Because both sides are in agreement as to the essential underlying facts,[4] this court is confronted solely with a legal question: Whether plaintiff was unlawfully deprived of any constitutionally protected interest. For the reasons set forth below, this court concludes that plaintiff has stated no claim cognizable under 42 U.S.C. § 1983, and that judgment must be entered in favor of the defendants.

 
II.

In any § 1983 action, a plaintiff must allege and prove two things: first, that he has been deprived of a federally protected interest; and second, that said deprivation occurred at the hands of those acting under color of state law. Parratt v. Taylor, 451 *1284 U.S. 527, 101 S. Ct. 1908, 68 L. Ed. 2d 420 (1981). Since it cannot be seriously maintained that the defendants were not acting under color of state law here, this court must determine whether plaintiff has been deprived of any federally protected right.[5]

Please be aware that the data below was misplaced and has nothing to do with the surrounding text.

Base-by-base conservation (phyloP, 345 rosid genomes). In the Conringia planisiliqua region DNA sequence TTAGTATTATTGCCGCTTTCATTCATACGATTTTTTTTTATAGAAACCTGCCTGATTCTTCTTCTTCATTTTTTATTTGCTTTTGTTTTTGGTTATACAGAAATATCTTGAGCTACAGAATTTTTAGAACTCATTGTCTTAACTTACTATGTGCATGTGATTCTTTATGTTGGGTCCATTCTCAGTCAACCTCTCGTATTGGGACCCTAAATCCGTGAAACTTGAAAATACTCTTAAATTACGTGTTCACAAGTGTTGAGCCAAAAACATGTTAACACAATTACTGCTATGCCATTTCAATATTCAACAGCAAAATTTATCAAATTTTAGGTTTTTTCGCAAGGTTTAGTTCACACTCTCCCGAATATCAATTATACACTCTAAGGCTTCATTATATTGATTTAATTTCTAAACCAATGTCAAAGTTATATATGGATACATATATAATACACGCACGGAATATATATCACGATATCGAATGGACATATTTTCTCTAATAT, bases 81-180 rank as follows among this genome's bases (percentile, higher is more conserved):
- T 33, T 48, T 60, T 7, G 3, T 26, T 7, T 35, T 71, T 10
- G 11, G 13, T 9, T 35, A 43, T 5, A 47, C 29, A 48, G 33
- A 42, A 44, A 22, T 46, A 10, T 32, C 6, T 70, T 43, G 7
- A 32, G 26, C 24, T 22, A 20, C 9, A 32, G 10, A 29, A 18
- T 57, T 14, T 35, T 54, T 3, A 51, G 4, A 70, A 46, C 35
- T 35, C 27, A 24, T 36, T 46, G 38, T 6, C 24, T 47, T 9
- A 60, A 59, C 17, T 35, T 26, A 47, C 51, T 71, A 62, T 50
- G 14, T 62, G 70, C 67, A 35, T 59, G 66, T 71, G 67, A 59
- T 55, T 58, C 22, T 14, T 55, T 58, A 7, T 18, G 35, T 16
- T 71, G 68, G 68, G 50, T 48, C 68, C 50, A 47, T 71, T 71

The facts as adduced at trial are that plaintiff has suffered no loss of good time credit and no reduction in time earning classification as a result of his alleged escape. Further, he has at all times relevant hereto remained in the Prison's general population, and was never subjected to disciplinary segregation because of his alleged escape.[6] Finally, and although Prison regulations allow for the imposition of disciplinary sanctions for escape, plaintiff never appeared before any Prison Conduct Adjustment Board and never received any punishment for his alleged escape. In short, the only "harm" suffered plaintiff was the denial of his request to be housed in I Cell House.